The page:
Last week’s GulfNews – essential reading I find – reported a “leading educationalist” as saying that …
“The UAE is among the top five countries in the world in sustainability education, inspiring students to take part in advanced sustainability coursework and sophisticated green practices.”
The G’News reported that Shaikh Sultan Bin Tahnoun Al Nahyan, Managing Director of the Emirates Foundation for Youth Development, and Humaid Mohammad Obaid Al Qutami, Minister of Education, signed a memorandum of understanding on integrating education for sustainable development into the UAE national curricula.
Maitha Al Habsi, Chief Programmes Officer at the Emirates Foundation for Youth Development, said that the scheme aims to embed sustainability into the UAE’s education system and curriculum for K-12 pupils in schools across the country. Al Habsi added that integrating this was not a one-off activity but an ongoing process of understanding local and global, social, environmental, cultural and economic trends and translating those into meaningful data and competencies for young people. She said:
“It is a unique initiative that contributes to promoting awareness of sustainability among young Emiratis and creating leaders capable of shaping a sustainable future”,
Al Habsi confirmed that the scheme will create sustainability citizens who …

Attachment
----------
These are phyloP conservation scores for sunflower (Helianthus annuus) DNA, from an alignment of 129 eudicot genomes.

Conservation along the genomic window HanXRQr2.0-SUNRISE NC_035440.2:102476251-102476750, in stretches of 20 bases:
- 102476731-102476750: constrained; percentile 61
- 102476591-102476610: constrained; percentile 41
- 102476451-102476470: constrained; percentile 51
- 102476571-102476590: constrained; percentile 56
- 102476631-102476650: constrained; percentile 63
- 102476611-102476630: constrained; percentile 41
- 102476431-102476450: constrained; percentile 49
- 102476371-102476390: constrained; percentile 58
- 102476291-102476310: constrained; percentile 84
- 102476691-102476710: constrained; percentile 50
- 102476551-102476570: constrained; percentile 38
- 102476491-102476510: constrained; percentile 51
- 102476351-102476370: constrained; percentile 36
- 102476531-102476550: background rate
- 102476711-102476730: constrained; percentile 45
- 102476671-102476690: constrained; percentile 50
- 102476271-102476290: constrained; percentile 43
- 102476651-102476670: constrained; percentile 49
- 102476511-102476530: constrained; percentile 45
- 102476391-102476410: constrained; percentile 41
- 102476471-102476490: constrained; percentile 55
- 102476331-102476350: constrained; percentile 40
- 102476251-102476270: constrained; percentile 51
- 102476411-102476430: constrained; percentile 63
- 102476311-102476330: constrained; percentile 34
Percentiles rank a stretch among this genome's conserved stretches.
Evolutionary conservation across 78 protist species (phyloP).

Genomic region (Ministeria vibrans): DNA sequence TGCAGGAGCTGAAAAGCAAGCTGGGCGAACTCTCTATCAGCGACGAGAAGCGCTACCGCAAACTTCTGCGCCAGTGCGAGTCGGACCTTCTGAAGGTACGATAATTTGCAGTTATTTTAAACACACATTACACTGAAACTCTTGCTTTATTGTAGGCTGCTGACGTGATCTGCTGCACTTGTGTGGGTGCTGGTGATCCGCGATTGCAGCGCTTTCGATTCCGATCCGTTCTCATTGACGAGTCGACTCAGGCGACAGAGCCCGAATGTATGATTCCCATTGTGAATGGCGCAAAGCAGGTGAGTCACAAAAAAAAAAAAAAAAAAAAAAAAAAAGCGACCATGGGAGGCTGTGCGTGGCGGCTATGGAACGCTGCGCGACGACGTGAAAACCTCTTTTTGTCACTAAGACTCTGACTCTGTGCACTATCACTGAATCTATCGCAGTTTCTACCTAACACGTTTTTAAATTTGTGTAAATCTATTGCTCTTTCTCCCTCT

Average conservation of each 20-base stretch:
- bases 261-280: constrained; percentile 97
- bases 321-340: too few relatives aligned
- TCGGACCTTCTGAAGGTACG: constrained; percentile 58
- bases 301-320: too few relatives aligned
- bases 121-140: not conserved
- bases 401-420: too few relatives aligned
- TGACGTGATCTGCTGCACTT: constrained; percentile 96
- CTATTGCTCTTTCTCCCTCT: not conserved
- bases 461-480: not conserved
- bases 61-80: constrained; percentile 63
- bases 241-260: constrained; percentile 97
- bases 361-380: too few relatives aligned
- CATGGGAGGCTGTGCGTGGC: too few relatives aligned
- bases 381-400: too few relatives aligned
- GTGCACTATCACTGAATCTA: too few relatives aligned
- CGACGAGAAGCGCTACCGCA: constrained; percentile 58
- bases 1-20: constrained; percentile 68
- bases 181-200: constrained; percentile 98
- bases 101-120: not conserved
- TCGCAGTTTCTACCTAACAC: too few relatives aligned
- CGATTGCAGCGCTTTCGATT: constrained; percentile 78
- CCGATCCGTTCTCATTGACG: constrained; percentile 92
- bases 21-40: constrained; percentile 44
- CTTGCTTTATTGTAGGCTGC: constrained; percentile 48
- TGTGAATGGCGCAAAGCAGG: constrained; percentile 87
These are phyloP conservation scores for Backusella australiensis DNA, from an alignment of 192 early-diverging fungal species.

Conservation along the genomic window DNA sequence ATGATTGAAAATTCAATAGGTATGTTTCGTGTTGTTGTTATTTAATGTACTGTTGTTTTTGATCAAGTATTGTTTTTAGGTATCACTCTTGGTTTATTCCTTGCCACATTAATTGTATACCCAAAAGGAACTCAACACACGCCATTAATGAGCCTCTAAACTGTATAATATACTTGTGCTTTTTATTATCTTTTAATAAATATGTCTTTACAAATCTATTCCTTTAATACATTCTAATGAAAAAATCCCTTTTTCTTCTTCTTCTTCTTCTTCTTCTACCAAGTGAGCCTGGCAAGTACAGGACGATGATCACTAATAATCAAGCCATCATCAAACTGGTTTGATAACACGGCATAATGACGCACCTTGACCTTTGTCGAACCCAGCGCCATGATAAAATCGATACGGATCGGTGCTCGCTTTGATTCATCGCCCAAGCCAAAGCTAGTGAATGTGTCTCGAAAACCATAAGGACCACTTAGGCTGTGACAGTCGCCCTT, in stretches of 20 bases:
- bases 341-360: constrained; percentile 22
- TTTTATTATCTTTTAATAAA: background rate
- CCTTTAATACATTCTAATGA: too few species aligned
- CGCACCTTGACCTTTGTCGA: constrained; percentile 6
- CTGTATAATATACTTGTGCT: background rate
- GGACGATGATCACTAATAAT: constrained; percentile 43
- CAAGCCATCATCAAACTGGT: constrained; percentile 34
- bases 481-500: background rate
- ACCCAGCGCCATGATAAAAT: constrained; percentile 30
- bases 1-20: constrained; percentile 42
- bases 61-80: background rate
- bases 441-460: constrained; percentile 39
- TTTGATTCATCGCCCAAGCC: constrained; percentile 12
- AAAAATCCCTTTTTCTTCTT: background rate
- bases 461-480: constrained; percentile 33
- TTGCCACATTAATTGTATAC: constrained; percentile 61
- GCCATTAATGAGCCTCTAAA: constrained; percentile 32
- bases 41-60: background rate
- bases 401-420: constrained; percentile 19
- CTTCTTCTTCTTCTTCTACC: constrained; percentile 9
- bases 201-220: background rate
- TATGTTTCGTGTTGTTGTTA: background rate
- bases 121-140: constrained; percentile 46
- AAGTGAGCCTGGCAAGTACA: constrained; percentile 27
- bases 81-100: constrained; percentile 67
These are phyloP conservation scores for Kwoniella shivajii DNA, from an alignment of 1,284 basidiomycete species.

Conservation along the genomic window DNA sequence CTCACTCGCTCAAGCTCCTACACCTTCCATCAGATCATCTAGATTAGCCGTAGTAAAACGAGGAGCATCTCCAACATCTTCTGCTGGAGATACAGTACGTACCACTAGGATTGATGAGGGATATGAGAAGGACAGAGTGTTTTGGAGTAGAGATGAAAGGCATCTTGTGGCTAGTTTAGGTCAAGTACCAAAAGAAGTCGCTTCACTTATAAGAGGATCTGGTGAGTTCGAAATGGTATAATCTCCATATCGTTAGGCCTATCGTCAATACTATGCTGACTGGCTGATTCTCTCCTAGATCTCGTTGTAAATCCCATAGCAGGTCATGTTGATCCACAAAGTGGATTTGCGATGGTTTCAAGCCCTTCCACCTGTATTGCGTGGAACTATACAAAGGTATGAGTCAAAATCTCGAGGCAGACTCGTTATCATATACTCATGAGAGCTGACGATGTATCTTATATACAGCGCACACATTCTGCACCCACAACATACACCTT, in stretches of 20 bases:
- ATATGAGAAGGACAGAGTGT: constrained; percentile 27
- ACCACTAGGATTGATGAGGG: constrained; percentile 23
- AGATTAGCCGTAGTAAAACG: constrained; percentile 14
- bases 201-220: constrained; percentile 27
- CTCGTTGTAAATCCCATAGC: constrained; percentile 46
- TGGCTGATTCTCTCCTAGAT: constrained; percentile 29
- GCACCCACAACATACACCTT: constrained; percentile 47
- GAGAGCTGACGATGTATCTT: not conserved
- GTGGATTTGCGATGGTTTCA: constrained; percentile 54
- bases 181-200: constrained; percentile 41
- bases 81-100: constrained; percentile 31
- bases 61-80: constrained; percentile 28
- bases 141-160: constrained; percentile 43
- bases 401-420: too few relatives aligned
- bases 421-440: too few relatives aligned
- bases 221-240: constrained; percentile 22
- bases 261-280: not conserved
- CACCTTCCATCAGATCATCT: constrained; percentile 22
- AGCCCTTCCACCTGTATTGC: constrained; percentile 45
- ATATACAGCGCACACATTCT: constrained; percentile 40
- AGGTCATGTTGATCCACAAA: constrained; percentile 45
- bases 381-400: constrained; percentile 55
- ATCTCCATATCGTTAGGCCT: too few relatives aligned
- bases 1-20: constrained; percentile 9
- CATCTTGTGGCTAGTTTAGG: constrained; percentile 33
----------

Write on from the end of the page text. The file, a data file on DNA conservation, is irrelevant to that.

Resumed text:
- accept that they have a responsibility both as individuals and as members of society to act in a way that acknowledges the rights of future generations;
- will be able to explain why wasteful production and disposal is harmful to the environment and why they cannot continue indefinitely;
- will be able to assess the sustainability of their own lifestyle; and
- will understand the principles of sustainable living and the ways in which they can make a contribution.
Exactly; and in the UAE, there is much explaining, analysing and understanding to do.
Apparently, the other four of the top 5 countries are Australia, Canada, Finland, and New Zealand, but I’m wondering why Scotland didn’t make the cut, particularly as Canada and Australia have federal systems where not all provinces are equally excellent in ~ESD.